“Adam and I went through the original, shot by shot and line by line,” said Jason Reid, director and co-producer. “The first hour was surprisingly painless, but the last 17 minutes . . . we almost killed ourselves. It was a really wild ride.

“But now it’s more powerful. It’s like getting in the ring with Mike Tyson in his prime. It hits you hard in the gut, and it keeps hitting you.”

The outcome is more journalistic with less mockery and snideness. They added new material — interviews with Shawn Kemp and Dallas Mavericks owner Mark Cuban, as well as the audio of the City Council’s “yes” votes to accept a settlement that freed the Sonics to go to Oklahoma City — that doesn’t need to be supplemented.

Particularly absurd was the inclusion of a TV clip of new owner Clay Bennett trying to explain away co-owner Aubrey McClendon’s indicting 2007 remark to an Oklahoma City media outlet that it had always been the intention of the ownership group to move the team, not build a new arena in Seattle. Flustered, Bennett said that it must have been a “stroke moment” beeause McClendon doesn’t remember saying it.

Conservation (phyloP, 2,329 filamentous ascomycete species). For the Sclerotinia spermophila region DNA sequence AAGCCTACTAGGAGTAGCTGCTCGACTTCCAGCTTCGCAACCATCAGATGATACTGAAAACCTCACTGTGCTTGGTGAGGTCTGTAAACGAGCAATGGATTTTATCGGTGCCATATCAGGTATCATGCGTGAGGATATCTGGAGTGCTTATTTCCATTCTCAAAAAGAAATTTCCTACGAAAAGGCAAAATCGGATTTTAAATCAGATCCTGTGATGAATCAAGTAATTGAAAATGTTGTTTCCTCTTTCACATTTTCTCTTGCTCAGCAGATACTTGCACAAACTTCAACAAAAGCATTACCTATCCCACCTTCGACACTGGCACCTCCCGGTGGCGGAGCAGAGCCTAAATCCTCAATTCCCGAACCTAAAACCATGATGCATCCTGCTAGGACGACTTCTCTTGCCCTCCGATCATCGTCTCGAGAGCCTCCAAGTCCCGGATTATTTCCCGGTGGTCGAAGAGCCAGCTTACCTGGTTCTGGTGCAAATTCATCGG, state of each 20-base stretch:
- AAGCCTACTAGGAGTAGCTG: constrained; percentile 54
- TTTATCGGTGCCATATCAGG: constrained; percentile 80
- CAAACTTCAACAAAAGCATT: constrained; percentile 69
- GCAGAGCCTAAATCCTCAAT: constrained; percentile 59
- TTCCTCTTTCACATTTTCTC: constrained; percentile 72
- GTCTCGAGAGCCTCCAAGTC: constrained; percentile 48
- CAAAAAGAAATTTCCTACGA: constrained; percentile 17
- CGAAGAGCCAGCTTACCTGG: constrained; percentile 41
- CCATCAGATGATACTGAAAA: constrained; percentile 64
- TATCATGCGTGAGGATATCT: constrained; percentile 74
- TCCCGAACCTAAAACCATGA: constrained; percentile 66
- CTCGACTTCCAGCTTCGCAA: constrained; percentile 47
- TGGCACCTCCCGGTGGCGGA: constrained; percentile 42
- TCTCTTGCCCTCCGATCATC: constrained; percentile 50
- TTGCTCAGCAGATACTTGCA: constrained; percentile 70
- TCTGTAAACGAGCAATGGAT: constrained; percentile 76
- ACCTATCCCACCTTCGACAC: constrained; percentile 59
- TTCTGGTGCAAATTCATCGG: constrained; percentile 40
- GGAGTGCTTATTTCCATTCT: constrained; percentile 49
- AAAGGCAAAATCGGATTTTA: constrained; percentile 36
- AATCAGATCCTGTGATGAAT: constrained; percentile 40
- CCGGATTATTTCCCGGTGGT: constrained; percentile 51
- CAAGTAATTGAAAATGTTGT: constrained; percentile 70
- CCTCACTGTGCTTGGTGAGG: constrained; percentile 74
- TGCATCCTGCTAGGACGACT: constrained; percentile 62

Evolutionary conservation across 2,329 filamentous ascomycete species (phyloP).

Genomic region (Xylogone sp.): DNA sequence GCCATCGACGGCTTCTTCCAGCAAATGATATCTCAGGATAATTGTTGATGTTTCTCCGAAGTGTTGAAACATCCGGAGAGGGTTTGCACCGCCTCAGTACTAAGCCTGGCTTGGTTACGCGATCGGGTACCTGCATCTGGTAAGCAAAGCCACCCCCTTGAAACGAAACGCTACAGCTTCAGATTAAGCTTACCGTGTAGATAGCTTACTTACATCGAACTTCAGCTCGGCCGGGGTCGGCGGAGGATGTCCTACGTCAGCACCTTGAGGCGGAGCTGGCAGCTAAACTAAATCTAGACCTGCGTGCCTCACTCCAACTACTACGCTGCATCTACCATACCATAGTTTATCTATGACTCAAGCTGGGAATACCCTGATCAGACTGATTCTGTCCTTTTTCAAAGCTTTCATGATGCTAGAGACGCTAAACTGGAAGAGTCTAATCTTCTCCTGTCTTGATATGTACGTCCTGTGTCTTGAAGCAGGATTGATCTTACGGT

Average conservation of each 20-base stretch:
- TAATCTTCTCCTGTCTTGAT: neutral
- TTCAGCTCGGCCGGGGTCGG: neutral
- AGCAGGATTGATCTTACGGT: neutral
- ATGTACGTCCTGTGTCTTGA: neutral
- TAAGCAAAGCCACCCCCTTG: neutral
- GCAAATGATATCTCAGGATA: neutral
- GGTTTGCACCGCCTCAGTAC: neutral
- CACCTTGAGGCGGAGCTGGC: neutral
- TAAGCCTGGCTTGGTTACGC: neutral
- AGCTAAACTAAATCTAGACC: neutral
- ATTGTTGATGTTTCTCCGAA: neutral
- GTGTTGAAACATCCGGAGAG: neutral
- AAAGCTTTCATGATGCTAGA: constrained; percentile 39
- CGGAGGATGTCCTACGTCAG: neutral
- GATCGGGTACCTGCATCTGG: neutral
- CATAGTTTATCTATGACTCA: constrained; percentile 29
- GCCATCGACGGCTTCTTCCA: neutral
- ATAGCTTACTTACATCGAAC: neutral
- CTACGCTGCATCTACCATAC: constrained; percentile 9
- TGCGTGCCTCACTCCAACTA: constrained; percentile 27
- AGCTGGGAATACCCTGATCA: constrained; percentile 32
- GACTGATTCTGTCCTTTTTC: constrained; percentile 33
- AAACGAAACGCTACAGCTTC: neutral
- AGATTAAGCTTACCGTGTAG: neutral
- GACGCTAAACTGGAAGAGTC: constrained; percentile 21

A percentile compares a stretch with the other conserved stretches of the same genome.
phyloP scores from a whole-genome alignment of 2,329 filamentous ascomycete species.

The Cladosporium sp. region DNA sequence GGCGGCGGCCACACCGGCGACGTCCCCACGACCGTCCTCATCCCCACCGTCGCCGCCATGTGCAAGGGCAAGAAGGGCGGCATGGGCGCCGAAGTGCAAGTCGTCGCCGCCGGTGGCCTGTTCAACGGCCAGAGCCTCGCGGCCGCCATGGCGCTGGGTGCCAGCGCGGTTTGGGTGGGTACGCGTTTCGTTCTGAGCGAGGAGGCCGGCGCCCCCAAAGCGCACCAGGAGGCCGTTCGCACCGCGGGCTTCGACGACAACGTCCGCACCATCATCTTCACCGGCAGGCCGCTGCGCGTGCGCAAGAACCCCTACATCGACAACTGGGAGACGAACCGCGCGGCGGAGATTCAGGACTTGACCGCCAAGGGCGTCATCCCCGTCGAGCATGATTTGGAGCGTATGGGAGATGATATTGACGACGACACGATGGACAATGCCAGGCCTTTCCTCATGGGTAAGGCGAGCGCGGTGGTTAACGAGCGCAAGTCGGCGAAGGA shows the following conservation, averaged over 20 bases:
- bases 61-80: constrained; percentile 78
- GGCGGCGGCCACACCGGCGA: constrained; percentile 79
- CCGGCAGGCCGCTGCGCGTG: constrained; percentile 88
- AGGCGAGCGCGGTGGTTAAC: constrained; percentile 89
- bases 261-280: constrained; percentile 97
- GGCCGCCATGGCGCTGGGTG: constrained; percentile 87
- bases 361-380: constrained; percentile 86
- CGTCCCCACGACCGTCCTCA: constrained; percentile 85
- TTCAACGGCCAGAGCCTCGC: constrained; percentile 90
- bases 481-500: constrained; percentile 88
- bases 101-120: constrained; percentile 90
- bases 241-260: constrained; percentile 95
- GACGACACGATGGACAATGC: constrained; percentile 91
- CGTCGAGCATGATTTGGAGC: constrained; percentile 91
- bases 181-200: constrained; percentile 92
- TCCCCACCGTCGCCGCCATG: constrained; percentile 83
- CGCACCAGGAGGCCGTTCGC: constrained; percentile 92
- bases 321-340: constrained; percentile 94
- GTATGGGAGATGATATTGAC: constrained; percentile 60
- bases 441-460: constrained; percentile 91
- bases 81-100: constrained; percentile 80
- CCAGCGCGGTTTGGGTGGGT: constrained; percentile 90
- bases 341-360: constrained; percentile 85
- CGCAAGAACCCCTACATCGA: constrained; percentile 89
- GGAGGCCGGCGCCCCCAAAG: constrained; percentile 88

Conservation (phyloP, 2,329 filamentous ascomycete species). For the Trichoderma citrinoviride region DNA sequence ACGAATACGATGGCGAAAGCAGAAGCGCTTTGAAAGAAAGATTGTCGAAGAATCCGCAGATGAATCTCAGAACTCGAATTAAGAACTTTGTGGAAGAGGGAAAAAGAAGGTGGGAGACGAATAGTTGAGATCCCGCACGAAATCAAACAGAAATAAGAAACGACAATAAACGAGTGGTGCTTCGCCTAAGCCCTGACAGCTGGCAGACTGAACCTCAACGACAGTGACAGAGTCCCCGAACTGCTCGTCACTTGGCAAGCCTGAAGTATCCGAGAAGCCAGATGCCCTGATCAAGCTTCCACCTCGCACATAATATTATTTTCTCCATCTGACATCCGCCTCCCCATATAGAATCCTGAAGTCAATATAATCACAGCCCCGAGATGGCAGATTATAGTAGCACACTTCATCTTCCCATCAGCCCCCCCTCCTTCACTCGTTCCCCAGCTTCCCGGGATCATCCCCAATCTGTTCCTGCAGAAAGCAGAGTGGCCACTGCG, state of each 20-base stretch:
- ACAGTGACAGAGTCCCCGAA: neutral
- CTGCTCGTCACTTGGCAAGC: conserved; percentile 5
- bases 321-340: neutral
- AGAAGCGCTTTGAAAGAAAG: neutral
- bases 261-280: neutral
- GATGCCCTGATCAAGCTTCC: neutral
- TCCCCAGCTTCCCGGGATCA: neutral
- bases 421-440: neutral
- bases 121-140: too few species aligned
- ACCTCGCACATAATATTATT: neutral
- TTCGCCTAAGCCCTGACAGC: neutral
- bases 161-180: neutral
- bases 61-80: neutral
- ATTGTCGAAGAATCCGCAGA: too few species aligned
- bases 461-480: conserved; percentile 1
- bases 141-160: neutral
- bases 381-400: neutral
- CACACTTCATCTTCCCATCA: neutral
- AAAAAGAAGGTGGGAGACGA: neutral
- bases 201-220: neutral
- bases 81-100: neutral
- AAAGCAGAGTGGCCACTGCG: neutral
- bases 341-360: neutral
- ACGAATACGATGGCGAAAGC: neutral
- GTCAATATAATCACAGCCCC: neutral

And these clowns and their fellow desperadoes outsmarted the Seattle people who wanted the team to stay.

“We let the words of the participants,” Reid said, “speak for themselves.”

The fury and helplessness of fans, combined with the mendacity of Bennett, the stewardship betrayal of previous owner Howard Schultz and the arrogance of NBA Commissioner David Stern ooze from the screen.

It’s been nearly four years since the dirty deed went down, but it will be an introduction for many viewers nationally of the duplicitousness and deviousness that has been a dark part of the fabric of pro sports for decades.

CNBC (Channel 46 for Comcast subscribers) will show “Sonicsgate: Requiem for a Team” at 7 p.m. Friday and rerun it at 7 p.m. Sunday. Friday night, Brown, Reid and crew will host a viewing party at SPORT restaurant in Fisher Plaza at Fourth and Denny. Information is available at Sonicsgate.org, and the DVD of the new version is available at Sonicsgate.com.


YourThoughts